Tools to encourage WEIRD behaviour
Charles Towers-Clark, April 18, 2018
Our WEIRD attributes are Wisdom, Emotional intelligence, Initiative, Responsibility and Development
A company culture that puts people first is difficult to achieve when managers still dictate what happens in the business – so the question of how to create a sense of ownership and responsibility among employees remains.
We came up with something a little out of the ordinary. Our WEIRD attributes (Wisdom, Emotional intelligence, Initiative, Responsibility and Development) put responsibility in the hands of employees, bearing in mind three important points:
1. People are assumed to be good (reliable, intelligent, motivated).
2. We spend a third of our day at work so we should enjoy it.
3. Value is created by maximising what we can do collectively.
We started with the elephant in the room – salaries – and flipped the whole concept on its head. Allowing everyone to choose their earnings was initially met with scepticism. But while we are now paying about 10% more than before there has been very little friction or outrageous demands.
The hardest part for most people to get their heads around was transparency. Some feared that knowing everyone’s wages would create mistrust among peers, or that people would be ‘labelled’ by their salary. On the contrary, almost all rumours and gossip regarding salaries disappeared, and transparency also ensured people were not unreasonable with their choices.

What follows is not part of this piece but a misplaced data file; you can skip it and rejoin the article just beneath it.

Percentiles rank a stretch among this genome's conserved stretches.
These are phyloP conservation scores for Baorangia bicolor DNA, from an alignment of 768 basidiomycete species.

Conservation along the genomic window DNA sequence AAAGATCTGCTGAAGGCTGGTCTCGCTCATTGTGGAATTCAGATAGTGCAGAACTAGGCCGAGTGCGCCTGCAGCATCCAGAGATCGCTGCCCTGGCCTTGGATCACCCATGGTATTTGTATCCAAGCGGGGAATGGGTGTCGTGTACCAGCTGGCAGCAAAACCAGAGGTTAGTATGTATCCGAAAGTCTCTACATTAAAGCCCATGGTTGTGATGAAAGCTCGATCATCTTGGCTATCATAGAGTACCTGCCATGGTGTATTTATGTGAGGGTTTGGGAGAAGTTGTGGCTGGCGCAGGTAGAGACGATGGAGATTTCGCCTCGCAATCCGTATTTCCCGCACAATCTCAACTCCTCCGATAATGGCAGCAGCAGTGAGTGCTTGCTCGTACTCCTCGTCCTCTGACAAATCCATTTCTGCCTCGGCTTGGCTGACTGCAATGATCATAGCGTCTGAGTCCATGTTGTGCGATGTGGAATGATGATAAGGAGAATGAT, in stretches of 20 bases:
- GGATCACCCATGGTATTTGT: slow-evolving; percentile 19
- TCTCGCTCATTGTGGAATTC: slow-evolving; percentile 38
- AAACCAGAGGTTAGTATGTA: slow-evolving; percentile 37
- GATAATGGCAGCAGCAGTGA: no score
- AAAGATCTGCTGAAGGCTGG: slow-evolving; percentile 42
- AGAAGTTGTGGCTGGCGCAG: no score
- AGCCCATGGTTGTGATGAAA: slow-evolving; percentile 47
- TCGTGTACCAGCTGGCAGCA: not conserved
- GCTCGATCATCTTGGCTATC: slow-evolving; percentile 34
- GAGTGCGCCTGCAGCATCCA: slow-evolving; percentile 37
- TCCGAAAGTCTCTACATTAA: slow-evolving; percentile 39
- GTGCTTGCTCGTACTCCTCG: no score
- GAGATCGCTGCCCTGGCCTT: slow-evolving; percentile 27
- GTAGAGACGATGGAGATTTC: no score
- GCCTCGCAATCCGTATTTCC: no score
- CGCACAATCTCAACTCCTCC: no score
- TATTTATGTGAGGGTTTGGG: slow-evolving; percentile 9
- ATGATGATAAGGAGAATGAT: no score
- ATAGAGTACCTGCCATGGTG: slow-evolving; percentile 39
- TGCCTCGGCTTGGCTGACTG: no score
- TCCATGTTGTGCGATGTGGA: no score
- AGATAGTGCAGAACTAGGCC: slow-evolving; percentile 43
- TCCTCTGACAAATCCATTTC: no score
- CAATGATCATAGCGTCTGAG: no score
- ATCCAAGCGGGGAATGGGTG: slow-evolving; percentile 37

Financial freedom (including salaries, expenses and investment decisions) pushes people to evaluate their performance as part of the whole, rather than relying on a boss to tell them what the company can afford.
The salary proposal turned out to be very much in line with Pod’s existing policy on holidays. If you can do your work, your team is not disrupted, and the company won’t suffer then it’s up to you. Fixed holidays are a major sticking point in most businesses.
Employees feel trapped, and come to resent the organisation that defines their downtime. We have never considered this good practice because treating people with a lack of trust and respect means they manage their work the same way, and then nobody benefits.
In start-ups everybody does a little of everything and communication is easy. As a firm grows and gets departmentalised silos are created. This leads to important things falling through the cracks, communication breakdown, and a territorial ‘that’s not my job’ mindset.
At Pod we have job titles, but they are not used to categorise the daily work of the company – they are just for LinkedIn. The free flow of information (financial and logistical) means that everything is relevant to everyone. With adequate understanding of the business as a whole the best person for each task gets consulted, regardless of their title or department.
People then transcend their departments to become more knowledgeable generally, and more satisfied that their work is contributing to the growth of the wider company.
WEIRD is a work in progress but was always intended to grow organically as people get used to the idea of personal ownership and responsibility. Giving employees the power to decide for themselves, and not to defer to a manager or CEO, will take some getting used to. But as I like to remind ‘the Podsters’: going back to an environment without the freedom to manage your work/life balance would now be utterly unthinkable.
Charles Towers-Clark is CEO of Pod Group